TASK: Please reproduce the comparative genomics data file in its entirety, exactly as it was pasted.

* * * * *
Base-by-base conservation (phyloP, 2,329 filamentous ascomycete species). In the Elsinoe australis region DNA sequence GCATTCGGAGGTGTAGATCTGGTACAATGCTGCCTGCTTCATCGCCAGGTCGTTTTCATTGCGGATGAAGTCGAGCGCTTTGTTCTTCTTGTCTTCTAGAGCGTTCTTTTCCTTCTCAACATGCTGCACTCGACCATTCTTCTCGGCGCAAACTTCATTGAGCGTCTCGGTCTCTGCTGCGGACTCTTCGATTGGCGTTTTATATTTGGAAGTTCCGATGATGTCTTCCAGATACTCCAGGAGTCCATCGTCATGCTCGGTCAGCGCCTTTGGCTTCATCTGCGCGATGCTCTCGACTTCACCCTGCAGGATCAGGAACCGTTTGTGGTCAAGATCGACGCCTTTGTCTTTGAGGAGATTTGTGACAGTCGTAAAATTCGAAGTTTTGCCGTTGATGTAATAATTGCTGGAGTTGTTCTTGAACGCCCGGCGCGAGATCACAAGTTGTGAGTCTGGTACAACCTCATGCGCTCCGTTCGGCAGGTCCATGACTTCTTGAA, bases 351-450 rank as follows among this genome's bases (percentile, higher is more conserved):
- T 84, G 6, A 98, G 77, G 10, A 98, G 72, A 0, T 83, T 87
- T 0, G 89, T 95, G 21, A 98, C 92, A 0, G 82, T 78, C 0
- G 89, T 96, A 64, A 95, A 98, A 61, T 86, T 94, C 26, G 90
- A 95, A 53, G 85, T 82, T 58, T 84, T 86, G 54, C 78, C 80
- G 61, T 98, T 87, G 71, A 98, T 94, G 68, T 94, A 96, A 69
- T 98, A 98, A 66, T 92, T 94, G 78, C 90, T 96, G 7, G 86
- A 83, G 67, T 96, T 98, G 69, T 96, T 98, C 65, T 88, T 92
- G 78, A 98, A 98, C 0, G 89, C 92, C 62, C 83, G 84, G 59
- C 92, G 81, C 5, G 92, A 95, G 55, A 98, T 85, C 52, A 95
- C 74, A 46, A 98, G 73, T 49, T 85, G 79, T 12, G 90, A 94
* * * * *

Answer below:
Base-by-base conservation (phyloP, 2,329 filamentous ascomycete species). In the Elsinoe australis region DNA sequence GCATTCGGAGGTGTAGATCTGGTACAATGCTGCCTGCTTCATCGCCAGGTCGTTTTCATTGCGGATGAAGTCGAGCGCTTTGTTCTTCTTGTCTTCTAGAGCGTTCTTTTCCTTCTCAACATGCTGCACTCGACCATTCTTCTCGGCGCAAACTTCATTGAGCGTCTCGGTCTCTGCTGCGGACTCTTCGATTGGCGTTTTATATTTGGAAGTTCCGATGATGTCTTCCAGATACTCCAGGAGTCCATCGTCATGCTCGGTCAGCGCCTTTGGCTTCATCTGCGCGATGCTCTCGACTTCACCCTGCAGGATCAGGAACCGTTTGTGGTCAAGATCGACGCCTTTGTCTTTGAGGAGATTTGTGACAGTCGTAAAATTCGAAGTTTTGCCGTTGATGTAATAATTGCTGGAGTTGTTCTTGAACGCCCGGCGCGAGATCACAAGTTGTGAGTCTGGTACAACCTCATGCGCTCCGTTCGGCAGGTCCATGACTTCTTGAA, bases 351-450 rank as follows among this genome's bases (percentile, higher is more conserved):
- T 84, G 6, A 98, G 77, G 10, A 98, G 72, A 0, T 83, T 87
- T 0, G 89, T 95, G 21, A 98, C 92, A 0, G 82, T 78, C 0
- G 89, T 96, A 64, A 95, A 98, A 61, T 86, T 94, C 26, G 90
- A 95, A 53, G 85, T 82, T 58, T 84, T 86, G 54, C 78, C 80
- G 61, T 98, T 87, G 71, A 98, T 94, G 68, T 94, A 96, A 69
- T 98, A 98, A 66, T 92, T 94, G 78, C 90, T 96, G 7, G 86
- A 83, G 67, T 96, T 98, G 69, T 96, T 98, C 65, T 88, T 92
- G 78, A 98, A 98, C 0, G 89, C 92, C 62, C 83, G 84, G 59
- C 92, G 81, C 5, G 92, A 95, G 55, A 98, T 85, C 52, A 95
- C 74, A 46, A 98, G 73, T 49, T 85, G 79, T 12, G 90, A 94